Helmets like the one for Lorenzo will probably be continuously developed. How many times a year does he get a new helmet??

If he asks us to change, we will. This can happen two or three times a year.

Korean politeness prohibits criticism of an employer or supervisor. How do you cope when someone like Jorge Lorenzo has something wrong with your helmets?

This is not a malicious criticism, but a constructive one. It should make us better, so we always welcome it.

Thank you for talking to us, Mr. Wan Kee Hong.

Buy clothing from HJC at markt.motorradonline.de

Buy HJC full-face helmet on markt.motorradonline.de

About Wan Kee Hong:

The company HJC is a family company that was founded in 1971 by Wan Kee Hong, who currently runs it as chairman together with junior boss Shawn Hong. The now 73-year-old initially served in the Korean Air Force. When he went on to study engineering, he won several prizes and honors from private institutions and the Korean President. Wan Kee Hong lives in an apartment in Seoul, is married with three children and six grandchildren. The reserved patriarch likes to read and regularly goes on mountain hikes with his wife.

Jorge Lorenzo and Anna Vives


Interview with HJC company founder Wan Kee Hong


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When Jorge Lorenzo, the Spanish MotoGP World Champion 2010 and 2012, celebrated his victory after the Catalunya Grand Prix last year, he had a guest of honor on the podium to celebrate the day. Because Lorenzo had won this success with a helmet in a very special design. The piece of jewelery was designed by Anna Vives, then 28 years old, a young Spaniard who suffers from Down’s syndrome. Jorge Lorenzo’s attention was drawn to Anna Vives through the Itinerarium Foundation, which aims to promote the skills of people with disabilities. With their support, Vives has designed its own computer font, which private individuals and non-profit organizations can download free of charge from their website www.annavives.com can be downloaded and used for your own projects. Lorenzo asked Vives if she would like to design his helmet for the Catalunya GP – said, done. Lorenzo was enthusiastic about the result: “Your work convincingly demonstrates what skills people can have despite a disability.”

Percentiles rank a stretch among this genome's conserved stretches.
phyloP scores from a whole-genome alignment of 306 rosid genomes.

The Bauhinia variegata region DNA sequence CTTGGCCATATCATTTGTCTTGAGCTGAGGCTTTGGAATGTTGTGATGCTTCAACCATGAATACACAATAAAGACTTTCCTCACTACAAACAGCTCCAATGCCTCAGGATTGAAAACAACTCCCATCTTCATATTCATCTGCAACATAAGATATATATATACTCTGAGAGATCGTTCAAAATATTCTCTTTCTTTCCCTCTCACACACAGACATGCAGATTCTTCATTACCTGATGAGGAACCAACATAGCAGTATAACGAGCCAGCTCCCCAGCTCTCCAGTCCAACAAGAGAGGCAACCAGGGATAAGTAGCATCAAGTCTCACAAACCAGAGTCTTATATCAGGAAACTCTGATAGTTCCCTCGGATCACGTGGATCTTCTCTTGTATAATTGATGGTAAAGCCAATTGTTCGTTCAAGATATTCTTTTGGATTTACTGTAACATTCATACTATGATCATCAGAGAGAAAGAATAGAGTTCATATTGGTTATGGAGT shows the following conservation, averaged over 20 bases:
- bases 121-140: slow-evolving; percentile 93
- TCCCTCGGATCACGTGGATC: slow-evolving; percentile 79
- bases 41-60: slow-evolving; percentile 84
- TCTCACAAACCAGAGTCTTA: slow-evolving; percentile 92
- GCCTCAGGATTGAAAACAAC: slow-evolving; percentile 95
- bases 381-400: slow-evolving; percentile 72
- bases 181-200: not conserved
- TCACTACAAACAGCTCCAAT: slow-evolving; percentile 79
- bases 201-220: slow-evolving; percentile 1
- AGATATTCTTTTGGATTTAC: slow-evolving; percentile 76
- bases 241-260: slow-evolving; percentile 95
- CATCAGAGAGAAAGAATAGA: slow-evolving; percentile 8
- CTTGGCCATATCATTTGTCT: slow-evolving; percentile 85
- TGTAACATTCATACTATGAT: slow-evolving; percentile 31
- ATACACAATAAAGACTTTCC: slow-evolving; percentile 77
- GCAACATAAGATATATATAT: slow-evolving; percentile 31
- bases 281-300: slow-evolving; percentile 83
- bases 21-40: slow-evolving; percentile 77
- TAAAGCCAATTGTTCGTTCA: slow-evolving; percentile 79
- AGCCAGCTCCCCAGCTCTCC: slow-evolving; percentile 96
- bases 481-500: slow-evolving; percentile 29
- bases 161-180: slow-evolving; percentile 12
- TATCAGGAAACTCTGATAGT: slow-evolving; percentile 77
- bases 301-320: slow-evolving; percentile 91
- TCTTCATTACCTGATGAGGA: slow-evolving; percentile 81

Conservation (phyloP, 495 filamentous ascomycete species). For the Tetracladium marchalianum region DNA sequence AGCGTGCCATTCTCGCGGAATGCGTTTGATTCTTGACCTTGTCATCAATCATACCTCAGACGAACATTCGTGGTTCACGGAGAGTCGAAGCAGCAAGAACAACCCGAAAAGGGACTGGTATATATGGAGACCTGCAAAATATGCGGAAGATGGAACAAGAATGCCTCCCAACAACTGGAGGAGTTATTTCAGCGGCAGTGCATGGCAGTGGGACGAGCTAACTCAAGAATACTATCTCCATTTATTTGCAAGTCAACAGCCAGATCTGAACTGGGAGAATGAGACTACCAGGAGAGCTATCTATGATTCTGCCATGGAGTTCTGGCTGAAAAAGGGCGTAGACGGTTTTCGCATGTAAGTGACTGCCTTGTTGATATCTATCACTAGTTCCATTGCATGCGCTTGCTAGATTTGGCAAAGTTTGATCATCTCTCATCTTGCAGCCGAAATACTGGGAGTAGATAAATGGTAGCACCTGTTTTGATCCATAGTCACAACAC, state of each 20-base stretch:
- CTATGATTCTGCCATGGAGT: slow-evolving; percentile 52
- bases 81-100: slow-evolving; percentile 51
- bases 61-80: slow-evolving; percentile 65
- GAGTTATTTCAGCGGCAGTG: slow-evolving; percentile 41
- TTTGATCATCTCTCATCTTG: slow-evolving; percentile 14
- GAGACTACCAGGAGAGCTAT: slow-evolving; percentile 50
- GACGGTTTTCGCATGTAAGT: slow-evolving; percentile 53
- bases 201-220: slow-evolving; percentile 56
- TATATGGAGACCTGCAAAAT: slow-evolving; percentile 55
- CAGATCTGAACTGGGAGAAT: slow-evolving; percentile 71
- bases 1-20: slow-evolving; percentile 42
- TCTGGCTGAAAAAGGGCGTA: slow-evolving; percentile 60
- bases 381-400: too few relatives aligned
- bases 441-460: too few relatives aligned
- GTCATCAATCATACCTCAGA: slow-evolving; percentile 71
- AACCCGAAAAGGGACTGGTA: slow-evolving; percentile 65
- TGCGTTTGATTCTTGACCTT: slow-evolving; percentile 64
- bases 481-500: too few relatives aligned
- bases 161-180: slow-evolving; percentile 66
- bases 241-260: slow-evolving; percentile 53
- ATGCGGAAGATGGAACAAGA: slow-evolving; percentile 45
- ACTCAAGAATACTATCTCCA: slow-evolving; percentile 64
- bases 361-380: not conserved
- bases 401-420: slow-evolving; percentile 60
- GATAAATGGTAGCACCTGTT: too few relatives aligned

Not only Lorenzo was more than impressed by the Vives design. Helmet manufacturer HJC launched a special edition of the RPHA10 Plus model. “In the Lorenzo Vives design, it is more expensive than the basic model,” says Peter Kaiser from HJC Germany, “but it has developed into our bestseller.” When Lorenzo auctioned his winning helmet at an online auction house for the benefit of the Itinerarium Foundation and for it HJC spontaneously decided to donate the same amount to the foundation again. The handover of the check by HJC founder Wan Kee Hong to Anna Vives took place at this year’s Catalunya GP, in which Lorenzo narrowly missed the podium in fourth despite the Anna Vives helmet.